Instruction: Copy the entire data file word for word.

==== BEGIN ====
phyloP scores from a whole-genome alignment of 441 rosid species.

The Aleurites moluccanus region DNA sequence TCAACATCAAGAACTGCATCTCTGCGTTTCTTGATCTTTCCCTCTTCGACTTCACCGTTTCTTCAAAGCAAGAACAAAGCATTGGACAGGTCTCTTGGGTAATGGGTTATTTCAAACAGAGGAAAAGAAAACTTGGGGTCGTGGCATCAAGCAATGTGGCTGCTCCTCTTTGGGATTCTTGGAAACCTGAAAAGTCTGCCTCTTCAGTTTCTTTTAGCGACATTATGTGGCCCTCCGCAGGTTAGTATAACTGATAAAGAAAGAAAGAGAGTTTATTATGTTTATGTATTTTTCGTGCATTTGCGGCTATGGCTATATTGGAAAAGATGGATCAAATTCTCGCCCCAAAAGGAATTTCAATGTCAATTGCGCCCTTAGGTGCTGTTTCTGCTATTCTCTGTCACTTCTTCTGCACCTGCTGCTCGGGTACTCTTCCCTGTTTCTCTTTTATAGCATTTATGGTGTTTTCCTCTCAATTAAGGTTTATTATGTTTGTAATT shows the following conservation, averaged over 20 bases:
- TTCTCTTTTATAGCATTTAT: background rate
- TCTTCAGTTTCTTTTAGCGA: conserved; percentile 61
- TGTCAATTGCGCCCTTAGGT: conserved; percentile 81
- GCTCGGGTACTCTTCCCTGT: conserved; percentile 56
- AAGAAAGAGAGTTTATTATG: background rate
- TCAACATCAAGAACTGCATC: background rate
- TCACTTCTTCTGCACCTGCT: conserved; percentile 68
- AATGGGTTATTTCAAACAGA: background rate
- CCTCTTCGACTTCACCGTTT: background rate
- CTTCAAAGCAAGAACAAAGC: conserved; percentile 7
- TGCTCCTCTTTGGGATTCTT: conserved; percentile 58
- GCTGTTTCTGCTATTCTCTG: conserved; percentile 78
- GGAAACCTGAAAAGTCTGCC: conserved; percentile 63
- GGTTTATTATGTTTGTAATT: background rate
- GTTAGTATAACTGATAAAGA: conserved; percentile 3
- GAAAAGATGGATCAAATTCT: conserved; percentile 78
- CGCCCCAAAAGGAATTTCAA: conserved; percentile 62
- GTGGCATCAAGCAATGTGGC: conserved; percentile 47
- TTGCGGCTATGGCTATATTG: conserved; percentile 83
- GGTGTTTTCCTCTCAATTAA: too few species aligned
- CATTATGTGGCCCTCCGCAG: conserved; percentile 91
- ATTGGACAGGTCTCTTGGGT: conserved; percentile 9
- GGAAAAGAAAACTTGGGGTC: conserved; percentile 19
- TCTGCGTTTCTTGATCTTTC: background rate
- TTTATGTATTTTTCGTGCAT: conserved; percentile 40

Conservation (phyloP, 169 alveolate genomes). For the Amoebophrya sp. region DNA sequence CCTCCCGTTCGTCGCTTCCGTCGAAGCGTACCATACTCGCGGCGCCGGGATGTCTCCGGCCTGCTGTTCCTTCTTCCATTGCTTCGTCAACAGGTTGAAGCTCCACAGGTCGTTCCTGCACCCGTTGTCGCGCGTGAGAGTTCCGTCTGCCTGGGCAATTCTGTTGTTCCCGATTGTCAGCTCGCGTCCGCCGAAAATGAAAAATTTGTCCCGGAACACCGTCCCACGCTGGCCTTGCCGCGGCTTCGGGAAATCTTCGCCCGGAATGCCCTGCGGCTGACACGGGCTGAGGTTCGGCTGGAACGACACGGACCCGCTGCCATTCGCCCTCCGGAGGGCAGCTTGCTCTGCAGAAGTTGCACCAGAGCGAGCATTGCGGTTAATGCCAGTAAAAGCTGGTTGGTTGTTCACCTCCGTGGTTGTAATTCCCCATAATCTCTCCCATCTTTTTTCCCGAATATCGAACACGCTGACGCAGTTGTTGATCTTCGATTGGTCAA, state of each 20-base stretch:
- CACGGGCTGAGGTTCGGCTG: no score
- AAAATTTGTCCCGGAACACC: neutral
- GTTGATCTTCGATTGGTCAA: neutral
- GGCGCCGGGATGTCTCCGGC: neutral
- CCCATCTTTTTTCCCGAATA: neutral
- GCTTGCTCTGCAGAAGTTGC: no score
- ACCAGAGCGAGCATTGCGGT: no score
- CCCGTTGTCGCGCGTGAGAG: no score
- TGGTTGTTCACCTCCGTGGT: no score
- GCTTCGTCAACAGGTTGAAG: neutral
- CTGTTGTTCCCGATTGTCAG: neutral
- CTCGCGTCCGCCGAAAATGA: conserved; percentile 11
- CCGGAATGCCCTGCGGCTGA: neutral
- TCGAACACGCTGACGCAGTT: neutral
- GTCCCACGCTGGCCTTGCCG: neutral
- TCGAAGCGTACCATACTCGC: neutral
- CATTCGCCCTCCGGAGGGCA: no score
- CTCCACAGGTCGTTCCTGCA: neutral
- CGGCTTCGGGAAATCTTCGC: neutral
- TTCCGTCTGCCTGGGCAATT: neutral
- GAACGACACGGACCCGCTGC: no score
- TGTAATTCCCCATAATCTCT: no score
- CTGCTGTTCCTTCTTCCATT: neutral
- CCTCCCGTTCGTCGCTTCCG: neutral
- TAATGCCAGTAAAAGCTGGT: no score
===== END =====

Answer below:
phyloP scores from a whole-genome alignment of 441 rosid species.

The Aleurites moluccanus region DNA sequence TCAACATCAAGAACTGCATCTCTGCGTTTCTTGATCTTTCCCTCTTCGACTTCACCGTTTCTTCAAAGCAAGAACAAAGCATTGGACAGGTCTCTTGGGTAATGGGTTATTTCAAACAGAGGAAAAGAAAACTTGGGGTCGTGGCATCAAGCAATGTGGCTGCTCCTCTTTGGGATTCTTGGAAACCTGAAAAGTCTGCCTCTTCAGTTTCTTTTAGCGACATTATGTGGCCCTCCGCAGGTTAGTATAACTGATAAAGAAAGAAAGAGAGTTTATTATGTTTATGTATTTTTCGTGCATTTGCGGCTATGGCTATATTGGAAAAGATGGATCAAATTCTCGCCCCAAAAGGAATTTCAATGTCAATTGCGCCCTTAGGTGCTGTTTCTGCTATTCTCTGTCACTTCTTCTGCACCTGCTGCTCGGGTACTCTTCCCTGTTTCTCTTTTATAGCATTTATGGTGTTTTCCTCTCAATTAAGGTTTATTATGTTTGTAATT shows the following conservation, averaged over 20 bases:
- TTCTCTTTTATAGCATTTAT: background rate
- TCTTCAGTTTCTTTTAGCGA: conserved; percentile 61
- TGTCAATTGCGCCCTTAGGT: conserved; percentile 81
- GCTCGGGTACTCTTCCCTGT: conserved; percentile 56
- AAGAAAGAGAGTTTATTATG: background rate
- TCAACATCAAGAACTGCATC: background rate
- TCACTTCTTCTGCACCTGCT: conserved; percentile 68
- AATGGGTTATTTCAAACAGA: background rate
- CCTCTTCGACTTCACCGTTT: background rate
- CTTCAAAGCAAGAACAAAGC: conserved; percentile 7
- TGCTCCTCTTTGGGATTCTT: conserved; percentile 58
- GCTGTTTCTGCTATTCTCTG: conserved; percentile 78
- GGAAACCTGAAAAGTCTGCC: conserved; percentile 63
- GGTTTATTATGTTTGTAATT: background rate
- GTTAGTATAACTGATAAAGA: conserved; percentile 3
- GAAAAGATGGATCAAATTCT: conserved; percentile 78
- CGCCCCAAAAGGAATTTCAA: conserved; percentile 62
- GTGGCATCAAGCAATGTGGC: conserved; percentile 47
- TTGCGGCTATGGCTATATTG: conserved; percentile 83
- GGTGTTTTCCTCTCAATTAA: too few species aligned
- CATTATGTGGCCCTCCGCAG: conserved; percentile 91
- ATTGGACAGGTCTCTTGGGT: conserved; percentile 9
- GGAAAAGAAAACTTGGGGTC: conserved; percentile 19
- TCTGCGTTTCTTGATCTTTC: background rate
- TTTATGTATTTTTCGTGCAT: conserved; percentile 40

Conservation (phyloP, 169 alveolate genomes). For the Amoebophrya sp. region DNA sequence CCTCCCGTTCGTCGCTTCCGTCGAAGCGTACCATACTCGCGGCGCCGGGATGTCTCCGGCCTGCTGTTCCTTCTTCCATTGCTTCGTCAACAGGTTGAAGCTCCACAGGTCGTTCCTGCACCCGTTGTCGCGCGTGAGAGTTCCGTCTGCCTGGGCAATTCTGTTGTTCCCGATTGTCAGCTCGCGTCCGCCGAAAATGAAAAATTTGTCCCGGAACACCGTCCCACGCTGGCCTTGCCGCGGCTTCGGGAAATCTTCGCCCGGAATGCCCTGCGGCTGACACGGGCTGAGGTTCGGCTGGAACGACACGGACCCGCTGCCATTCGCCCTCCGGAGGGCAGCTTGCTCTGCAGAAGTTGCACCAGAGCGAGCATTGCGGTTAATGCCAGTAAAAGCTGGTTGGTTGTTCACCTCCGTGGTTGTAATTCCCCATAATCTCTCCCATCTTTTTTCCCGAATATCGAACACGCTGACGCAGTTGTTGATCTTCGATTGGTCAA, state of each 20-base stretch:
- CACGGGCTGAGGTTCGGCTG: no score
- AAAATTTGTCCCGGAACACC: neutral
- GTTGATCTTCGATTGGTCAA: neutral
- GGCGCCGGGATGTCTCCGGC: neutral
- CCCATCTTTTTTCCCGAATA: neutral
- GCTTGCTCTGCAGAAGTTGC: no score
- ACCAGAGCGAGCATTGCGGT: no score
- CCCGTTGTCGCGCGTGAGAG: no score
- TGGTTGTTCACCTCCGTGGT: no score
- GCTTCGTCAACAGGTTGAAG: neutral
- CTGTTGTTCCCGATTGTCAG: neutral
- CTCGCGTCCGCCGAAAATGA: conserved; percentile 11
- CCGGAATGCCCTGCGGCTGA: neutral
- TCGAACACGCTGACGCAGTT: neutral
- GTCCCACGCTGGCCTTGCCG: neutral
- TCGAAGCGTACCATACTCGC: neutral
- CATTCGCCCTCCGGAGGGCA: no score
- CTCCACAGGTCGTTCCTGCA: neutral
- CGGCTTCGGGAAATCTTCGC: neutral
- TTCCGTCTGCCTGGGCAATT: neutral
- GAACGACACGGACCCGCTGC: no score
- TGTAATTCCCCATAATCTCT: no score
- CTGCTGTTCCTTCTTCCATT: neutral
- CCTCCCGTTCGTCGCTTCCG: neutral
- TAATGCCAGTAAAAGCTGGT: no score